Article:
Monday, 9 March 2015

Relapse activity and natalizumab persistence

Natalizumab does what it says on the tin: real-life data. #MSBlog #MSResearch

"The following study, using a medical insurance database, shows that persistent use of natalizumab is associated with lower relapse rates and lower healthcare utilization. Is this surprising? Not really; we showed this in the pivotal AFFIRM trial. This study reassuringly shows that real-life data mirrors that which was collected in the pivotal trial. It is a pity we don't have more real-life data from this database; relapse rate is a poor proxy of efficacy and it would be nice to know how persistence of natalizumab usage impacts on quality of life, employment, anxiety and depression, fatigue, sleep, bladder function, etc. in real-life."

"Those of us who work in the field of MS, often discuss the pre and post-natalizumab era. Natalizumab, the first of the high-efficacy drugs, to be licensed to treat MS has been transformational; particularly when used early. Not only does it achieve NEDA (no evident disease activity) in  the majority of treated MSers when you re-baseline the MRI at 12 months, but a substantial proportion of MSers get an improvement in function. New MRI data has also emerged to show that natalizumab reduces end-organ damage (brain atrophy). The problem we have in the UK is that MS is generally managed by MSologists (MS experts) and hence our general neurology colleagues have not experienced the transformation natalizumab, and other high-efficacy drugs, have had on the management of relapsing MS. As a result of this we still see significant delays in getting to see MSers with active disease who may be eligible for natalizumab and other therapies early on. The concept of early effective treatment to prevent or delay the onset of progressive disease has yet to be adopted by the wider neurological community. Fortunately, when I travel to other countries, for example Australia, this is not necessarily the case. Maybe when we see data that MSers in Australia do better than MSers in Europe and the UK it will change practice. Nothing like a league-table to force change."

Real-life data

McQueen et al. Increased relapse activity for multiple sclerosis natalizumab users who become nonpersistent: a retrospective study. J Manag Care Spec Pharm. 2015 Mar;21(3):210-8.

BACKGROUND: Natalizumab disease-modifying therapy for RRMS is efficacious in randomized controlled trials. Few studies have estimated the association between real-world natalizumab persistence behavior and relapse-related outcomes.

OBJECTIVES: To (a) examine the impact of using natalizumab consistently (i.e., persistent) on relapse-related outcomes as compared with transitioning to inconsistent natalizumab use (i.e., non-persistent) and (b) examine the impact of other treatment patterns on relapse-related outcomes for those who initiated natalizumab.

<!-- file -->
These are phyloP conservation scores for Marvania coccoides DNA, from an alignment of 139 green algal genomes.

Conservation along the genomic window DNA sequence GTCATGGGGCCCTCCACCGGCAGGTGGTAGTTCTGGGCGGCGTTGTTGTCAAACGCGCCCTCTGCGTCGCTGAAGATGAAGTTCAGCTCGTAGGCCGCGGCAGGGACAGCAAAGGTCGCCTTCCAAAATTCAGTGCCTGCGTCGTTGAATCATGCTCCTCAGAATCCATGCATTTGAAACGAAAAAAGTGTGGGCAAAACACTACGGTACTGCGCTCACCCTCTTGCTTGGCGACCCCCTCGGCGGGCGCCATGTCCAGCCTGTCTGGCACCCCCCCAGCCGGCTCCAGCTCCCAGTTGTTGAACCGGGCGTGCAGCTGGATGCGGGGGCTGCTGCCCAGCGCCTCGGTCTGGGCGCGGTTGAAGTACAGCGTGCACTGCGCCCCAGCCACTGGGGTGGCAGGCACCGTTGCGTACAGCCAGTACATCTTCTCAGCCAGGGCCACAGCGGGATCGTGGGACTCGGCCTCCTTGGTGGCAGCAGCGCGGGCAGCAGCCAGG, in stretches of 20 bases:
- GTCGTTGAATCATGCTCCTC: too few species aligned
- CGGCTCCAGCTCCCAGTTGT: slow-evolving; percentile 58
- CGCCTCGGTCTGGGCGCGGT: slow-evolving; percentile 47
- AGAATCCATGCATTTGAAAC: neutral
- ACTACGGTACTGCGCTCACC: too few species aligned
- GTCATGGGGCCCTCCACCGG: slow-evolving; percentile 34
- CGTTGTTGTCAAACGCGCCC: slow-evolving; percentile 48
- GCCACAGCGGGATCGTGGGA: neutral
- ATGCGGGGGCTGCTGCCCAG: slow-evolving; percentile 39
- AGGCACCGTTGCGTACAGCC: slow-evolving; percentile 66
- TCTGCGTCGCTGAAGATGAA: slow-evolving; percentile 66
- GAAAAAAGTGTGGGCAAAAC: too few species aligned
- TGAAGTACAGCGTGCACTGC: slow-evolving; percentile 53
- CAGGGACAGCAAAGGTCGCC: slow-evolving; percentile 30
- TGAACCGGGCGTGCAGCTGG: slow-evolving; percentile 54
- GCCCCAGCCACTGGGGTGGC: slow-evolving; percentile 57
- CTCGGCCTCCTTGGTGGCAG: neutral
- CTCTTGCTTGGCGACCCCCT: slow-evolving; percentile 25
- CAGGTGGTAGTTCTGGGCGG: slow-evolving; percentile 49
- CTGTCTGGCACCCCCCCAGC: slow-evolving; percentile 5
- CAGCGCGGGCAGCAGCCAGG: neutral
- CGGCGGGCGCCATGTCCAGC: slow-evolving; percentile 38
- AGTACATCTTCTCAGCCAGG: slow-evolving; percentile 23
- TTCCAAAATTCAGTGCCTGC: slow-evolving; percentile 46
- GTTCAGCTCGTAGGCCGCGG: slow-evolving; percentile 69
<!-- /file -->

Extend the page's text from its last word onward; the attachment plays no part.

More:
METHODS: Using the IMS PharMetrics Plus claims database (years 2006-2012), we identified MSers who initiated natalizumab (no natalizumab claims in year prior) and had at least 2 years of follow-up. Persistence in annual follow-up periods was defined as no 90-day or greater gap in natalizumab therapy. Relapse was an MS-related hospitalization or outpatient visit with intravenous or oral steroid burst claim within 7 days. Analyses compared observations based on changes in natalizumab persistence and natalizumab non-persistence status from 1 year to the next (e.g., transitioning from persistent to non-persistent), estimating differences in mean annual relapses and mean annual relapse-related costs. 

RESULTS: A total of 2,407 natalizumab initiators had at least 2 years of follow-up, yielding 4,770 year-to-year natalizumab treatment patterns where each subject contributed 1, 2, or 3 year-to-year treatment patterns. In the year prior, 3,187 treatment patterns were persistent; 731 (22.9%) of these transitioned to non-persistence. The remaining 1,583 treatment patterns were non-persistent in the year prior; 132 (8.3%) of these transitioned to persistence. Persistent to non-persistent treatment patterns were associated with a mean relapse-rate increase of 0.23 (95% CI = 0.12, 0.35), and a mean increase in relapse-related costs of $1,346 (95% CI = $97, $2,595). Non-persistent to persistent treatment patterns were associated with a mean relapse-rate decrease of -0.15 (95% CI = -0.32, 0.017) and a mean decrease in relapse-related costs of -$1,369 (95% CI = -$2,761, $23). 

CONCLUSIONS: Findings suggest that real-world persistent natalizumab users who become non-persistent have statistically significant increases in annual relapses and relapse-related costs. Those who transition from non-persistent to persistent have non-significant reductions in relapses and their associated costs.

CoI: multiple


  1. The first question that comes to mind - there is no information provided in this summary of this study as to the reasons WHY patients became "non-persistent". From what I've seen on this blog, anyone stopping Tysabri is best transitioned onto another DMT due to the already known rebound effects of stopping Tysabri. So, given the PML risks, and increased vigilance recommended for people on Tysabri, is this study actually really telling anyone anything new? I think it's just confirming what's already known, especially with PML risks meaning that more people are needing to stop Tysabri because of the PML risks.

  2. Prof G.
    Out of interest, when you say Tysabri reduces atrophy, are we talking about reduction to within the normal limits of aging? How does it stack up against Lemtrada in that regard?


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